Grooming Kit Essentials for Double-Coated Dogs
When their winter undercoat sheds out in the spring it's time to pull out the full grooming kit.
It’s a lovely, warm morning, with temperatures expected to be in the 70s today, so our Great Pyrenees livestock guardian dogs (LGDs) and our Malamute mix farm dog will soon be shedding. They are all double-coated dogs, meaning they grow in an underlayer of fur for protection in the winter, and that fur “blows” off in the spring. The LGDs we currently have all have good coats, so they will shed that winter fur on their own, but the farm dog is a mix, and she has a difficult time getting rid of all that fur.
One of our previous Pyrs also had a bad coat (we think he may have been a mix), and he was absolutely miserable until I could get him all brushed out for the year. To get ready for the next few weeks of brushing and grooming, I pulled out all the grooming tools I’ve collected — these have been the “keepers” after years of trying different tools (mostly on the recommendation of others with double-coated dogs) and finding what works for my dogs and for me. Some of these are occasional use tools, and some I use every grooming session.
My go-to brush is the Original Series Oval Brush from Chris Christensen. It looks like a human hairbrush but doesn’t have the little round nubbies at the top of the pins like a human brush. It’s great for everyday brushing. I’ve found that it also works well on “bloomers” around their back end. It’s not a mat-buster, but for maintenance, it’s amazing.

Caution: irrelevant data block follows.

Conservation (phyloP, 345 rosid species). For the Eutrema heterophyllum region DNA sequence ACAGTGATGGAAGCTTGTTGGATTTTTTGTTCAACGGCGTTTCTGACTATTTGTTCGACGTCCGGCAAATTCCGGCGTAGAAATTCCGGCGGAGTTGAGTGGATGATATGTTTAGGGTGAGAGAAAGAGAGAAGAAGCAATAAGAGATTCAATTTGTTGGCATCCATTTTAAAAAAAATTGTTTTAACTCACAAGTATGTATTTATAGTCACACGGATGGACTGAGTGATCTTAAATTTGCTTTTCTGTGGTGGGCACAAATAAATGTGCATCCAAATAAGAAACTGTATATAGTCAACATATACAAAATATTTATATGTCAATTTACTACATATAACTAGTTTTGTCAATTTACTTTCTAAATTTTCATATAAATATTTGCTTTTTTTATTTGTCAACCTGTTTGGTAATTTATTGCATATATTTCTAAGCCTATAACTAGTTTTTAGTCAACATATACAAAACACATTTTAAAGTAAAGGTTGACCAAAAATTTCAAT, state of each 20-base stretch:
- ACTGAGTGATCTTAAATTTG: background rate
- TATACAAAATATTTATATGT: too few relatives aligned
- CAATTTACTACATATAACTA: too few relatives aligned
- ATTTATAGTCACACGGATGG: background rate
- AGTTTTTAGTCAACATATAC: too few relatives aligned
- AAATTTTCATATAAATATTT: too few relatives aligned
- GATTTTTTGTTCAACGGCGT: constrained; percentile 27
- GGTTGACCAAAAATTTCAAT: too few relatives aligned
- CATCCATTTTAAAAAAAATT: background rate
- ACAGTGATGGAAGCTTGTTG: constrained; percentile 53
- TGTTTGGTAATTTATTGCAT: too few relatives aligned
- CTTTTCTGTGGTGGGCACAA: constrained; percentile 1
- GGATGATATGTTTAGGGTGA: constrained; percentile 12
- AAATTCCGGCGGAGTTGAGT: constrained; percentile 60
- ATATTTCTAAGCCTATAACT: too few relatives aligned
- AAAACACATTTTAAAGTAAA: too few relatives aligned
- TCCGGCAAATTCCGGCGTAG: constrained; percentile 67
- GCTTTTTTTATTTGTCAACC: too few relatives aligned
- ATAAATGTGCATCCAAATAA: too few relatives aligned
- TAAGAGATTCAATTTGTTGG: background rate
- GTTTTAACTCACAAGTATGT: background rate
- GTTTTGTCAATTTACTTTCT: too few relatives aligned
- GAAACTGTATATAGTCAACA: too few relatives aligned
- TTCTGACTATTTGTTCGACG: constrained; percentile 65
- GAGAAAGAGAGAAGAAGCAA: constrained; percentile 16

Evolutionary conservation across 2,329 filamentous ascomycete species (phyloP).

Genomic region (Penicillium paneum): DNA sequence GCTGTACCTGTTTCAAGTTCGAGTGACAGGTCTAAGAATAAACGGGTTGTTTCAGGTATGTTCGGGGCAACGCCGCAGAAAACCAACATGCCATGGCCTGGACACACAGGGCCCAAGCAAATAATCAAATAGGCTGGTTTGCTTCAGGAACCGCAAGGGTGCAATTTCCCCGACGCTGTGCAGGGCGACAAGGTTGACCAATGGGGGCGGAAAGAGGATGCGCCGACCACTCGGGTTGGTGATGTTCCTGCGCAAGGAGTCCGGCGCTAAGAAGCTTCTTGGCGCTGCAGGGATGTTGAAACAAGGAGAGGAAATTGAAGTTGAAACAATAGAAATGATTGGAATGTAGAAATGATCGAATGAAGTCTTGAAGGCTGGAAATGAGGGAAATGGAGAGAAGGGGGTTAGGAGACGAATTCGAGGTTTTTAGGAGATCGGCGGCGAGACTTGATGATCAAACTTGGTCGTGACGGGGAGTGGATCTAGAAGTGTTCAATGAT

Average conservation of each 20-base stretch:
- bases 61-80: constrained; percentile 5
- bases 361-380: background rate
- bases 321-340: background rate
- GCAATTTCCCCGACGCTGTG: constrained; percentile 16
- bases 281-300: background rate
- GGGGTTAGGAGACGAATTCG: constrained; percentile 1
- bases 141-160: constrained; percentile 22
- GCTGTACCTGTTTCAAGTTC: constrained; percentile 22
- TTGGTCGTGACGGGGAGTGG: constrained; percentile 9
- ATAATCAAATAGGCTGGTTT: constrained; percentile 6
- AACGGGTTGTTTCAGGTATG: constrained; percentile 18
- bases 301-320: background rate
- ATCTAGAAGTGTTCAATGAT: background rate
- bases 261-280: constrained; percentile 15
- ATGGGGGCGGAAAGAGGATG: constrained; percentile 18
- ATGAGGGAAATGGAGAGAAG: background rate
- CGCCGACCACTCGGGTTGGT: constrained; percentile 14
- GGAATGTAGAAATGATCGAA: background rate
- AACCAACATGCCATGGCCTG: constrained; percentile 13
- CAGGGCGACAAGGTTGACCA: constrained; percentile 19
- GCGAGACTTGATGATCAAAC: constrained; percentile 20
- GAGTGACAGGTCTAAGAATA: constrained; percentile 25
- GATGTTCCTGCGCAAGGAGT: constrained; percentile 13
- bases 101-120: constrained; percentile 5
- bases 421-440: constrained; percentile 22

I purchased the 20mm brush several years ago and am considering getting one of the longer options to see how they work. Yes, it is a bit more pricey than what you can get at the local box pet store, but this is a quality tool and does the job I need it to do. I will pay more for that. I did look at the local pet store for a similar brush before buying this one, and they all had the round nubbies on the pins. Those brushes just slid across the top of the fur without getting down into the fur – not effective!
I think just about every LGD owner I know has a horse rake in their grooming kit! I use mine for minor matting that I don’t want or need to cut out with scissors. By grasping the fur above the mat near the skin and holding it steady, I can insert the rake, give some gentle tugs, and pull the mat right off without pulling skin.
The rake doesn’t work well with the thicker fur in the bloomers area. It just pulls and causes distress to the dog. Or at least I’ve not found a good way to use this rake in that area without pulling skin.
Nail clippers are a must, especially with Great Pyrenees and their double dewclaws. Those claws grow quickly since they are not in contact with the ground, and need trimmed every few months (your mileage may vary). I’ve seen a dewclaw that grew so long that it curved around and grew into the pad – it wasn’t pretty. I don’t take very much off, maybe 1/8″ or so, and I check all of their claws at least once a month.